It’s asymmetric in so many ways.

We don’t even have that much information on our own citizens, but it’s being gathered and organized by a hostile government to be used against us. And, even crazier, we wouldn’t be allowed to have that much data in one place if we could do it technically.

Joshua Philipp wrote about the pattern in the Epoch Times in 2016, after a source in China told the publication (on condition of anonymity) that he was involved in creating the database. “An insider in China has revealed to the Epoch Times that he helped build a database that is now being used to handle Americans’ personal information stolen in cyberattacks,” Philipp wrote.

The source said that to create the database, the Chinese government “brought in a small group of independent software developers from the United States.” He said that these Americans “worked alongside Chinese security branches to implement the system.”

Even the fact that these Americans agreed to help China could have been the result of blackmail or bribery. In either case, the report is chilling.

“With a database like this,” Philipp wrote, “the Chinese regime can have a systematic roadmap of Americans and their connections, and information it can use to blackmail government employees, recruit insiders as spies, and monitor people who speak out against its policies.”

America’s ‘Achilles’ Heel’

Trumpet editor in chief Gerald Flurry has sounded the alarm for more than two decades about the dangers of the U.S.’s reliance on computer systems that are vulnerable to sabotage. In a January 1995 Trumpet article, Mr. Flurry quoted analyst Joseph de Courcy, who labeled this cyberdependence “the Western world’s Achilles’ heel”—a reference to the mythological Greek demigod who was susceptible to injury only on his heel.

“America is the greatest superpower this world has ever known,” Mr. Flurry wrote. “But we have a very vulnerable point in our military—our own Achilles’ heel.” This vulnerability “is so dangerous that I am amazed it hasn’t received more publicity” (ibid).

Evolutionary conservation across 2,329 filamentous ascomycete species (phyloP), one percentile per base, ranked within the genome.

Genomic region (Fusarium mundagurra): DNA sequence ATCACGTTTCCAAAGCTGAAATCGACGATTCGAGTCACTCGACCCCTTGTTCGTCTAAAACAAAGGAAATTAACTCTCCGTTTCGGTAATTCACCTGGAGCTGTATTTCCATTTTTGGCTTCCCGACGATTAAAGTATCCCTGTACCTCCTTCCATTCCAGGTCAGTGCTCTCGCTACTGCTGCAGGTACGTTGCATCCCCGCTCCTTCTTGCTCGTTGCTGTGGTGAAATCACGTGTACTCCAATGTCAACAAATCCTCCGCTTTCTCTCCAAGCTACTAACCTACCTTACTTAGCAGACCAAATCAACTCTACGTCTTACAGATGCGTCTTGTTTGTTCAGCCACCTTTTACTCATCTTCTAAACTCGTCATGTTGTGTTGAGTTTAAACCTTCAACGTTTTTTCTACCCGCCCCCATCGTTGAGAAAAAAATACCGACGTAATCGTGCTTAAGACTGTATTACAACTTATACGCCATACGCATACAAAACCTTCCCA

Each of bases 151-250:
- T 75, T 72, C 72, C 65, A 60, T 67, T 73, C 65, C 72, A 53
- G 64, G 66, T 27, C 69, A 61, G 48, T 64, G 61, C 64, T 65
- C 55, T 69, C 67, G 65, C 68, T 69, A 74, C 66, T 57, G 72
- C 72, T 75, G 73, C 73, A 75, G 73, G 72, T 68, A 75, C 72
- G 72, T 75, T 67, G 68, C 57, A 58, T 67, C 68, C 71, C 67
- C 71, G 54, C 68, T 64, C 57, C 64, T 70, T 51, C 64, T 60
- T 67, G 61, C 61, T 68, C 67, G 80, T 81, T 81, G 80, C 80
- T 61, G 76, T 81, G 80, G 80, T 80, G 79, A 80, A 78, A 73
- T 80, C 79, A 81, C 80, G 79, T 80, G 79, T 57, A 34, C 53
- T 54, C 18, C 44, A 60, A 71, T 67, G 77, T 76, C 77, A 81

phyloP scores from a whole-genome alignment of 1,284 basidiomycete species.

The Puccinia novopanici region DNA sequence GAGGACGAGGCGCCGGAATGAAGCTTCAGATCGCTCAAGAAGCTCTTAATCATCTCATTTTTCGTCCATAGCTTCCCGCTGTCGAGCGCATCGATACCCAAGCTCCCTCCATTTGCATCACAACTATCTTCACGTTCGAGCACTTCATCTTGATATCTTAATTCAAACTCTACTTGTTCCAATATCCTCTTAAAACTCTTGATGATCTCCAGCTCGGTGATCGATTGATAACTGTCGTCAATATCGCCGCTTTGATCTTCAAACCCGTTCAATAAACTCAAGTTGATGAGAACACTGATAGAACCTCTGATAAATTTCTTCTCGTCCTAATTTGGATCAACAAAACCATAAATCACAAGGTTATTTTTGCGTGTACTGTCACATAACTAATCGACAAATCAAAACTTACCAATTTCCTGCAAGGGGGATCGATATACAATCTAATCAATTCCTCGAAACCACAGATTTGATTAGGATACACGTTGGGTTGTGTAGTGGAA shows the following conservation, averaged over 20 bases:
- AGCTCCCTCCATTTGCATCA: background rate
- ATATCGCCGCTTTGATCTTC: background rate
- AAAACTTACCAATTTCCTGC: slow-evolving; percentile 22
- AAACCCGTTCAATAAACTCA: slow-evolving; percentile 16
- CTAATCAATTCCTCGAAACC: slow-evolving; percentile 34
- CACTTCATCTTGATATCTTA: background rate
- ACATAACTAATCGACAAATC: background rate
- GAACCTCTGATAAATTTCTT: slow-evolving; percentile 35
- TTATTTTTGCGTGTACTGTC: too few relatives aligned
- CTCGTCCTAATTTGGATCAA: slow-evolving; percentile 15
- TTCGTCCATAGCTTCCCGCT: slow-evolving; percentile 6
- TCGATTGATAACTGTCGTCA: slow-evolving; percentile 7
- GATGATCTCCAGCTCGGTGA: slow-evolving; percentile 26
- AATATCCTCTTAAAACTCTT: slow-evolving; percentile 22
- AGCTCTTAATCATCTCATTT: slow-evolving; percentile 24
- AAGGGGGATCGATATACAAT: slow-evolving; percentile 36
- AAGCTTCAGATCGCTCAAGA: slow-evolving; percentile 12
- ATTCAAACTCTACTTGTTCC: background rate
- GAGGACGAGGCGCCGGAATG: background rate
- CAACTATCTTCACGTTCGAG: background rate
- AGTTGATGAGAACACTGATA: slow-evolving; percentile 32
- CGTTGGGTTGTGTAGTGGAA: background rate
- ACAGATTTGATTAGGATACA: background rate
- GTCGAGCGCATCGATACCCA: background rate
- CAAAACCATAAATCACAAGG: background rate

Mr. Flurry said de Courcy’s warning about America’s cybervulnerability brought to mind a Bible prophecy recorded in Ezekiel 7. The prophecy is issued to “the land of Israel” in the time of “the end” (verses 1-3), which refers mainly to modern-day United States and Britain. (You can prove this with a study of our free book The United States and Britain in Prophecy, by Herbert W. Armstrong.) Ezekiel 7 describes specific punishments God would send upon these nations due to their “abominations” (verse 8).

“They have blown the trumpet, even to make all ready; but none goeth to the battle: for my wrath is upon all the multitude thereof” (verse 14).

Mr. Flurry continued: “It seems everybody is expecting our people to go into battle, but the greatest tragedy imaginable occurs! Nobody goes to battle—even though the trumpet is blown! Will it be because of a computer terrorist?”

In the June 1999 issue of the Trumpet, Mr. Flurry again discussed the U.S. military’s dangerous vulnerability to cyberattacks, writing, “We could lose the next war before we even begin.”

The prospect of the mighty United States being hacked and losing the next war before it begins is bleak beyond words. But the ongoing attacks on the U.S. by Chinese hackers, and the likelihood that Beijing is storing data that could give them untold leverage over affluent Americans, both in the military and in key civilian sectors, highlight how vulnerable this “Achilles’ heel” may be.

Yet there is reason for hope. The same Bible that accurately foretells the troubles now intensifying around the world also says the conflicts will all soon come to an abrupt end with the return of Jesus Christ. To understand what the Bible says about the dangers ahead, and the astounding hope that is tied to developments now underway around the world, order your free copy of Russia and China in Prophecy.